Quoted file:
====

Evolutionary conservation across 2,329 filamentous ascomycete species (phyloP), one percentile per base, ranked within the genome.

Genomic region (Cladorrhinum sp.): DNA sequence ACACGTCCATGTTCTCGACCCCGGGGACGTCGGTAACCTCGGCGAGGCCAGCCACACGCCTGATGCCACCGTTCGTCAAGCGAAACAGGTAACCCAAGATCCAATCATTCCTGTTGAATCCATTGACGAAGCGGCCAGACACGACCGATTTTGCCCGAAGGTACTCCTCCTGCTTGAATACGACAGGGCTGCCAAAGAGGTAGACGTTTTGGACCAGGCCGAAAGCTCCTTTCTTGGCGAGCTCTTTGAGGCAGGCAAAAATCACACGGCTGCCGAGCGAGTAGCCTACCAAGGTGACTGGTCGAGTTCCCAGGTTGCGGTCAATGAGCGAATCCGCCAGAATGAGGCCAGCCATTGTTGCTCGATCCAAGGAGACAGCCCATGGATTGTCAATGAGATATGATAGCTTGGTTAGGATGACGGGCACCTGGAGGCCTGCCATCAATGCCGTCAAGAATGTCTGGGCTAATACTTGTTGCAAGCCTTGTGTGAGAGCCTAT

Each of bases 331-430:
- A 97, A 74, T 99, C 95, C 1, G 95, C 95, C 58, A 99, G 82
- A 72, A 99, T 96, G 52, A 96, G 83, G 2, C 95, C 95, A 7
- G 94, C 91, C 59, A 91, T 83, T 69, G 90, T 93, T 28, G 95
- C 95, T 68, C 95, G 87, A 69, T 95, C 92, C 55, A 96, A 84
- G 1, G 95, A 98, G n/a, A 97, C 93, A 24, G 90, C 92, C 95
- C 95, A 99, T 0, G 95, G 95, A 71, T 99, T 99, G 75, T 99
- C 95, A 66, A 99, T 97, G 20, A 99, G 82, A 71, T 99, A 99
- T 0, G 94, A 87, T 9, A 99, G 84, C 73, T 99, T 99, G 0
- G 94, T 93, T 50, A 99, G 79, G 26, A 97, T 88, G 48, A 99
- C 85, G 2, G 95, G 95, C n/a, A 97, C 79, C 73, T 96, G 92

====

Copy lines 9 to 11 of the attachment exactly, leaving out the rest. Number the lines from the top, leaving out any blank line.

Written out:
- C 95, A 99, T 0, G 95, G 95, A 71, T 99, T 99, G 75, T 99
- C 95, A 66, A 99, T 97, G 20, A 99, G 82, A 71, T 99, A 99
- T 0, G 94, A 87, T 9, A 99, G 84, C 73, T 99, T 99, G 0